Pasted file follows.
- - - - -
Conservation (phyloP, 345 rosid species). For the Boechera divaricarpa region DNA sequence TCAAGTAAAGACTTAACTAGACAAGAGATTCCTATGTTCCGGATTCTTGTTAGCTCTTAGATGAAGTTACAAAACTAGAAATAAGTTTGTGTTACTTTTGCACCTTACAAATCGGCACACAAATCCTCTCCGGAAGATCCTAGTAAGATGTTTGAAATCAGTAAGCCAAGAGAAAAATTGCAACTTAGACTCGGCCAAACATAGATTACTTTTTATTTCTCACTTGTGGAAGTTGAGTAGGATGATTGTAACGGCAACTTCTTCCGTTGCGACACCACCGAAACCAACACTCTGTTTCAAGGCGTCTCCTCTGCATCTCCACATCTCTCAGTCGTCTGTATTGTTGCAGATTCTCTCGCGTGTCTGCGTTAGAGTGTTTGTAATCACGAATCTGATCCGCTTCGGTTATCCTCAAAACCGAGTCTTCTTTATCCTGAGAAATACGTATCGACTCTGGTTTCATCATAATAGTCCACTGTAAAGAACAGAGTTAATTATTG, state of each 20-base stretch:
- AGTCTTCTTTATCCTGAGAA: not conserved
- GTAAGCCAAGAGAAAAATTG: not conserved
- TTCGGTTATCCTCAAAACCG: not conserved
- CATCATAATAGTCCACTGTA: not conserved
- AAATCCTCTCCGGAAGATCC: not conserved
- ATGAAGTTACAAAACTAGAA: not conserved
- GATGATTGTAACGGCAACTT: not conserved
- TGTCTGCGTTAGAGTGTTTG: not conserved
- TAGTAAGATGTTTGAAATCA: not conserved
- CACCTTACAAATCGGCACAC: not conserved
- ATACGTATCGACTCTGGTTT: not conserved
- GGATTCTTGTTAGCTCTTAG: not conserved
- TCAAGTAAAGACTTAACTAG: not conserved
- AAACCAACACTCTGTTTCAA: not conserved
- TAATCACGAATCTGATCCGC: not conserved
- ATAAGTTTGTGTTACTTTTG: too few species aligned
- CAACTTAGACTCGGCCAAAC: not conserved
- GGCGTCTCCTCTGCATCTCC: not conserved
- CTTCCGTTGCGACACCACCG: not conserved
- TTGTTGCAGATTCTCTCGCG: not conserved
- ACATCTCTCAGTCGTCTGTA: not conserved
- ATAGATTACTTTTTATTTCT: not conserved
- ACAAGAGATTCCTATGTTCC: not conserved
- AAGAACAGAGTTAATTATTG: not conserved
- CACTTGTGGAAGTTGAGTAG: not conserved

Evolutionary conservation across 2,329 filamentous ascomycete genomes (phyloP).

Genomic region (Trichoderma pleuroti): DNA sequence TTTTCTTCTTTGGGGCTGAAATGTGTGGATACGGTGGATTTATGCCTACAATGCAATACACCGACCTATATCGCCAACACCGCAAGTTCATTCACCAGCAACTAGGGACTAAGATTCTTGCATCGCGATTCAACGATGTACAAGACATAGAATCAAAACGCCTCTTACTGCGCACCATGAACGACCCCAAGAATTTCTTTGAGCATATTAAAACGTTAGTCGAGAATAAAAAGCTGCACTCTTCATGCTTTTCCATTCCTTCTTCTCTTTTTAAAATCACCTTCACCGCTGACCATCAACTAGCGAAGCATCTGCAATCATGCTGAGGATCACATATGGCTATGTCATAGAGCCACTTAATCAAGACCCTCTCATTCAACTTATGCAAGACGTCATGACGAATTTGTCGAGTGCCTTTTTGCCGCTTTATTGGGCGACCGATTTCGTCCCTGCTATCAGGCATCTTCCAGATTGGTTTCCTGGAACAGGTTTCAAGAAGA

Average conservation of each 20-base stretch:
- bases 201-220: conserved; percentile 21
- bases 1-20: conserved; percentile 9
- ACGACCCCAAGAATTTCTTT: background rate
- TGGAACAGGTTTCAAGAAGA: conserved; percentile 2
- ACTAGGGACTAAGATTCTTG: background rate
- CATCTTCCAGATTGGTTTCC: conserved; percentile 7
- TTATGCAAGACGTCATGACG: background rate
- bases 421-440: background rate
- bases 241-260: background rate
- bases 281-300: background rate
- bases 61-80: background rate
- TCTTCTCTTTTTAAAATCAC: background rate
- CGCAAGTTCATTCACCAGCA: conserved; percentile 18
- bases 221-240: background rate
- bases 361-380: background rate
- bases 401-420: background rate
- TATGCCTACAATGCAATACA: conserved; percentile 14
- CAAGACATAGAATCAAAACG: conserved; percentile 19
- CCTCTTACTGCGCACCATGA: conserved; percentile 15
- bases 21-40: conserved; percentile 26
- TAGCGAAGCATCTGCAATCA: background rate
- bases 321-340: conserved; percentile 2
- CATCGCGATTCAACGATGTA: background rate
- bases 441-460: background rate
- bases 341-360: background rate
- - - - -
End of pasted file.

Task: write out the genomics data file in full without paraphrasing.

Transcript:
Conservation (phyloP, 345 rosid species). For the Boechera divaricarpa region DNA sequence TCAAGTAAAGACTTAACTAGACAAGAGATTCCTATGTTCCGGATTCTTGTTAGCTCTTAGATGAAGTTACAAAACTAGAAATAAGTTTGTGTTACTTTTGCACCTTACAAATCGGCACACAAATCCTCTCCGGAAGATCCTAGTAAGATGTTTGAAATCAGTAAGCCAAGAGAAAAATTGCAACTTAGACTCGGCCAAACATAGATTACTTTTTATTTCTCACTTGTGGAAGTTGAGTAGGATGATTGTAACGGCAACTTCTTCCGTTGCGACACCACCGAAACCAACACTCTGTTTCAAGGCGTCTCCTCTGCATCTCCACATCTCTCAGTCGTCTGTATTGTTGCAGATTCTCTCGCGTGTCTGCGTTAGAGTGTTTGTAATCACGAATCTGATCCGCTTCGGTTATCCTCAAAACCGAGTCTTCTTTATCCTGAGAAATACGTATCGACTCTGGTTTCATCATAATAGTCCACTGTAAAGAACAGAGTTAATTATTG, state of each 20-base stretch:
- AGTCTTCTTTATCCTGAGAA: not conserved
- GTAAGCCAAGAGAAAAATTG: not conserved
- TTCGGTTATCCTCAAAACCG: not conserved
- CATCATAATAGTCCACTGTA: not conserved
- AAATCCTCTCCGGAAGATCC: not conserved
- ATGAAGTTACAAAACTAGAA: not conserved
- GATGATTGTAACGGCAACTT: not conserved
- TGTCTGCGTTAGAGTGTTTG: not conserved
- TAGTAAGATGTTTGAAATCA: not conserved
- CACCTTACAAATCGGCACAC: not conserved
- ATACGTATCGACTCTGGTTT: not conserved
- GGATTCTTGTTAGCTCTTAG: not conserved
- TCAAGTAAAGACTTAACTAG: not conserved
- AAACCAACACTCTGTTTCAA: not conserved
- TAATCACGAATCTGATCCGC: not conserved
- ATAAGTTTGTGTTACTTTTG: too few species aligned
- CAACTTAGACTCGGCCAAAC: not conserved
- GGCGTCTCCTCTGCATCTCC: not conserved
- CTTCCGTTGCGACACCACCG: not conserved
- TTGTTGCAGATTCTCTCGCG: not conserved
- ACATCTCTCAGTCGTCTGTA: not conserved
- ATAGATTACTTTTTATTTCT: not conserved
- ACAAGAGATTCCTATGTTCC: not conserved
- AAGAACAGAGTTAATTATTG: not conserved
- CACTTGTGGAAGTTGAGTAG: not conserved

Evolutionary conservation across 2,329 filamentous ascomycete genomes (phyloP).

Genomic region (Trichoderma pleuroti): DNA sequence TTTTCTTCTTTGGGGCTGAAATGTGTGGATACGGTGGATTTATGCCTACAATGCAATACACCGACCTATATCGCCAACACCGCAAGTTCATTCACCAGCAACTAGGGACTAAGATTCTTGCATCGCGATTCAACGATGTACAAGACATAGAATCAAAACGCCTCTTACTGCGCACCATGAACGACCCCAAGAATTTCTTTGAGCATATTAAAACGTTAGTCGAGAATAAAAAGCTGCACTCTTCATGCTTTTCCATTCCTTCTTCTCTTTTTAAAATCACCTTCACCGCTGACCATCAACTAGCGAAGCATCTGCAATCATGCTGAGGATCACATATGGCTATGTCATAGAGCCACTTAATCAAGACCCTCTCATTCAACTTATGCAAGACGTCATGACGAATTTGTCGAGTGCCTTTTTGCCGCTTTATTGGGCGACCGATTTCGTCCCTGCTATCAGGCATCTTCCAGATTGGTTTCCTGGAACAGGTTTCAAGAAGA

Average conservation of each 20-base stretch:
- bases 201-220: conserved; percentile 21
- bases 1-20: conserved; percentile 9
- ACGACCCCAAGAATTTCTTT: background rate
- TGGAACAGGTTTCAAGAAGA: conserved; percentile 2
- ACTAGGGACTAAGATTCTTG: background rate
- CATCTTCCAGATTGGTTTCC: conserved; percentile 7
- TTATGCAAGACGTCATGACG: background rate
- bases 421-440: background rate
- bases 241-260: background rate
- bases 281-300: background rate
- bases 61-80: background rate
- TCTTCTCTTTTTAAAATCAC: background rate
- CGCAAGTTCATTCACCAGCA: conserved; percentile 18
- bases 221-240: background rate
- bases 361-380: background rate
- bases 401-420: background rate
- TATGCCTACAATGCAATACA: conserved; percentile 14
- CAAGACATAGAATCAAAACG: conserved; percentile 19
- CCTCTTACTGCGCACCATGA: conserved; percentile 15
- bases 21-40: conserved; percentile 26
- TAGCGAAGCATCTGCAATCA: background rate
- bases 321-340: conserved; percentile 2
- CATCGCGATTCAACGATGTA: background rate
- bases 441-460: background rate
- bases 341-360: background rate